Following the 5 'R's of Sustainability
As consumers and individuals, we often feel that there is little we can personally do to change the world for the better. The problems we face globally can be so large and overwhelming that we become paralysed. We forget that we all have the power to improve things and no one is too small or insignificant to make a difference.
Every journey begins with a single step, and the route to sustainability is no different. The key is to identify the small things we can do (or not do) to reduce our impact on our planet and on other people. It is not always easy, however, to work out what exactly we can do. Thinking about five simple words can help us work out whether we are moving in the right direction.
A great place to begin when you are starting out towards a more eco-friendly way of life is with the five 'R's:
Let's take a look at each of these five words in a little more depth. By doing so, we can determine the small steps we can take towards a better way of life.
The first stage in moving towards a zero-waste lifestyle involves withdrawing our support for damaging systems, and not accepting items that we do not need, or which will pose a waste problem at the end of their useful lives.
For example, we can do our part and move in the right direction by:
- Refusing to buy food or other items in plastic/ non-recyclable packaging wherever possible.
- Opting for natural, organic, local produce (even growing our own where possible) and refusing heavily processed and packaged foods.
- Choosing natural, biodegradable options rather than synthetic/plastic/ composite items when it comes to clothing, household goods, etc..
- Opting not to buy any synthetic materials that are not recycled (where plastic/ synthetic materials are required).
- Refusing plastic straws, cutlery, plastic bags, and other disposable plastic items when out and about.
- Opting for online banking etc. rather than receiving paper mail, and reducing junk mail wherever possible.
It is important to remember that by refusing items, we can affect change. The power of the consumer can encourage companies to reduce/ improve their packaging, for example. Removing your support for damaging systems can help to curtail wasteful practices.
Certain items, such as re-useable, natural fabric shopping bags, reusable drinks bottles and reusable (non-plastic) picnic/ food containers can make it easier for us to refuse damaging items and prevent waste.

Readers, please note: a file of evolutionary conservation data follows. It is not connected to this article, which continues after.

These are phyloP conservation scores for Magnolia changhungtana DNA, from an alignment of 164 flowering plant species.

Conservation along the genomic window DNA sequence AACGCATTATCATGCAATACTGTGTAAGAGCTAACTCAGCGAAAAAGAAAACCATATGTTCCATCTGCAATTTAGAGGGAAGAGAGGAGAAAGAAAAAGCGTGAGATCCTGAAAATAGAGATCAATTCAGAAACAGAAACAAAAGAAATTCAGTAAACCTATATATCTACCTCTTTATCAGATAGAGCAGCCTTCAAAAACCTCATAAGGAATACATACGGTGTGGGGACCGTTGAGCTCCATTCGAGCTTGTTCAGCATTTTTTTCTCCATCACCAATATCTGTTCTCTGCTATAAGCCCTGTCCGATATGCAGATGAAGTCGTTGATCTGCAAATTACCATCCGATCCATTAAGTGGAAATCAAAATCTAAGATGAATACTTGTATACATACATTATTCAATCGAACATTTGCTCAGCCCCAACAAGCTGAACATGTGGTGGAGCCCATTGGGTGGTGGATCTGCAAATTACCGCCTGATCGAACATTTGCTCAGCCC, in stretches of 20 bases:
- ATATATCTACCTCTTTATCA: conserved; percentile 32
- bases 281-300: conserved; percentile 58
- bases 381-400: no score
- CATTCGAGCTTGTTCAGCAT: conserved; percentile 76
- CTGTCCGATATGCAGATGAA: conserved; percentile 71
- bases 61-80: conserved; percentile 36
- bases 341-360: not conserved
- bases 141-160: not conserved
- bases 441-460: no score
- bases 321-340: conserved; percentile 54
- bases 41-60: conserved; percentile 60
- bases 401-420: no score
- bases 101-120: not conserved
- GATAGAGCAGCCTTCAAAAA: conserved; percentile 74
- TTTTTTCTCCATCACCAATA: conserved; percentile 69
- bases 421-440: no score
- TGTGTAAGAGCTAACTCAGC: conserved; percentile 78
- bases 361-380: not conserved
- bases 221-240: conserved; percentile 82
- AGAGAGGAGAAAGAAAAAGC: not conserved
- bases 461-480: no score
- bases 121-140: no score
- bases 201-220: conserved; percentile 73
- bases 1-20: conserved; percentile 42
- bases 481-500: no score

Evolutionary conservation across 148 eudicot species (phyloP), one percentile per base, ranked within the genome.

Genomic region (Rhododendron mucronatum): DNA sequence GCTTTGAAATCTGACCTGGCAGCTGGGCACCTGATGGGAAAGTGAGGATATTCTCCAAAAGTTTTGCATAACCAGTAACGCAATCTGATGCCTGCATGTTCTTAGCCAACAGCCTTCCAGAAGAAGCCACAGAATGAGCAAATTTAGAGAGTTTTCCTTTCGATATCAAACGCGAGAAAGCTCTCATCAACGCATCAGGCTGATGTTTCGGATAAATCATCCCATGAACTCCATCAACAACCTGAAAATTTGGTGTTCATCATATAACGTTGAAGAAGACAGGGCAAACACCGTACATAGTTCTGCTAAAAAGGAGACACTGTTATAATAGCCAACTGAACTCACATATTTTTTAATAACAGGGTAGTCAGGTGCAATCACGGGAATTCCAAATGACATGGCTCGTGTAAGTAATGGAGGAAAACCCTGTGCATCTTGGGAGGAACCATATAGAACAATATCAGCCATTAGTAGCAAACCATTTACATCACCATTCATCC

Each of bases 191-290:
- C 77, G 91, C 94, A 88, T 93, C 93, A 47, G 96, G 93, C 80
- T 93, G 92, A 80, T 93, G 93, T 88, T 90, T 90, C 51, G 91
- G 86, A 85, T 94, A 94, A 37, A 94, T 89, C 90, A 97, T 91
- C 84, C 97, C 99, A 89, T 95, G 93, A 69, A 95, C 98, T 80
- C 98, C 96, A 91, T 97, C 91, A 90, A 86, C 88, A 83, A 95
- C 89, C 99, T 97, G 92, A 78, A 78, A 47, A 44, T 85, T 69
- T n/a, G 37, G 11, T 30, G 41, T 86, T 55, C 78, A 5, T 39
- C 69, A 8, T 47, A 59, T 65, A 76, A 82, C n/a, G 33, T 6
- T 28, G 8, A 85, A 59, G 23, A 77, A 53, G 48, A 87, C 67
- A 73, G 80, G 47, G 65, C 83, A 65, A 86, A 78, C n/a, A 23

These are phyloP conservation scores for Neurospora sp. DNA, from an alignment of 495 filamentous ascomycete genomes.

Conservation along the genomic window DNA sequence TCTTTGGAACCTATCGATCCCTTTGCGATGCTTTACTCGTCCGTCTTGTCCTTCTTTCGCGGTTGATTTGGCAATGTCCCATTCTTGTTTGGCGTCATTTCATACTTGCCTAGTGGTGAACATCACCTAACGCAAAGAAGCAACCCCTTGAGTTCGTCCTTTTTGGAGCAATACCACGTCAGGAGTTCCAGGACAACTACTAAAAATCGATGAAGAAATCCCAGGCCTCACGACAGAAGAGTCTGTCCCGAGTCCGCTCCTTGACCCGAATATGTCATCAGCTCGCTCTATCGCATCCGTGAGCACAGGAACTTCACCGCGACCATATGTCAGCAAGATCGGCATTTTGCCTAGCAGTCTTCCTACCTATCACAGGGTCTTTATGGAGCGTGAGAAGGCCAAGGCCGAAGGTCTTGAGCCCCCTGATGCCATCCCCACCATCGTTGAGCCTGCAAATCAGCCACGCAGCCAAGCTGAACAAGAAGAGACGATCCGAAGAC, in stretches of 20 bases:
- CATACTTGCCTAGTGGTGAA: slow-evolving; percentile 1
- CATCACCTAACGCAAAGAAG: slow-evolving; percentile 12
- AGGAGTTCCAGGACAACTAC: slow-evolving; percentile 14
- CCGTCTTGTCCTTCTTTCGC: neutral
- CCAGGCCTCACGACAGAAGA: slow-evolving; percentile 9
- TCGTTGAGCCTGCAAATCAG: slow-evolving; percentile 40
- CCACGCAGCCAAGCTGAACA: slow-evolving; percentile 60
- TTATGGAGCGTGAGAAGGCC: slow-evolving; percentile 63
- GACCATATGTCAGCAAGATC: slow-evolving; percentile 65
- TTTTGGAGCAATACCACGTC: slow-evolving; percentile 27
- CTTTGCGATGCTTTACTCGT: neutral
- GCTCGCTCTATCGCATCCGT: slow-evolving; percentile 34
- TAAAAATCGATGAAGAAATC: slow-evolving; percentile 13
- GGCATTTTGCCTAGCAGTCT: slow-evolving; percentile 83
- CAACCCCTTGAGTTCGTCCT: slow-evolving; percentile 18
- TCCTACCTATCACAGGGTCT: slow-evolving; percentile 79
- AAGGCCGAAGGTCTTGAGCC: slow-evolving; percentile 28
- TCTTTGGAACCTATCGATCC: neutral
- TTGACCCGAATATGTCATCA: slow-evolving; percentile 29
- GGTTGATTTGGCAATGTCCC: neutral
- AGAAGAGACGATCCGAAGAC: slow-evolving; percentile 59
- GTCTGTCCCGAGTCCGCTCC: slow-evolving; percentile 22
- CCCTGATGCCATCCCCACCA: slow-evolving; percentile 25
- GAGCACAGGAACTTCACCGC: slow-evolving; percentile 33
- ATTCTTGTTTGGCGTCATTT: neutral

The next thing to do is to consider how, in general, you might be able to reduce the amount that you purchase and consume. Before buying anything new at all it is very important to consider whether or not you really need that item at all. As well as thinking carefully, other steps that you could take to reduce consumption might include:
- Growing at least some of your own food.
- Making your own cleaning and beauty products, rather than buying endless toiletries and cleaning products in plastic bottles.
- Learn practical skills that allow you to create things yourself from scratch, rather than buying new things. For example, gardening, cooking, preserving, sewing, knitting, woodwork, metalwork etc..
- Prioritizing quality over quantity (and choosing long-lasting, durable items for your home).
The rest of the 'r's outlined below will also help you reduce, in general, the amount that you consume and the quantity of stuff that comes into your household.
Remember, the less you bring into your home in the first place, the less likely you are to generate waste. The less waste you generate, the less negative impact you will have on the world around you.
Reuse is, perhaps, the most important element in moving towards a more sustainable lifestyle. First of all, it involves using and reusing any items that we do buy for as long as possible – extending their useful lives for as long as we can. It can also involve:
- Upcycling/ reusing food packing in your home and garden.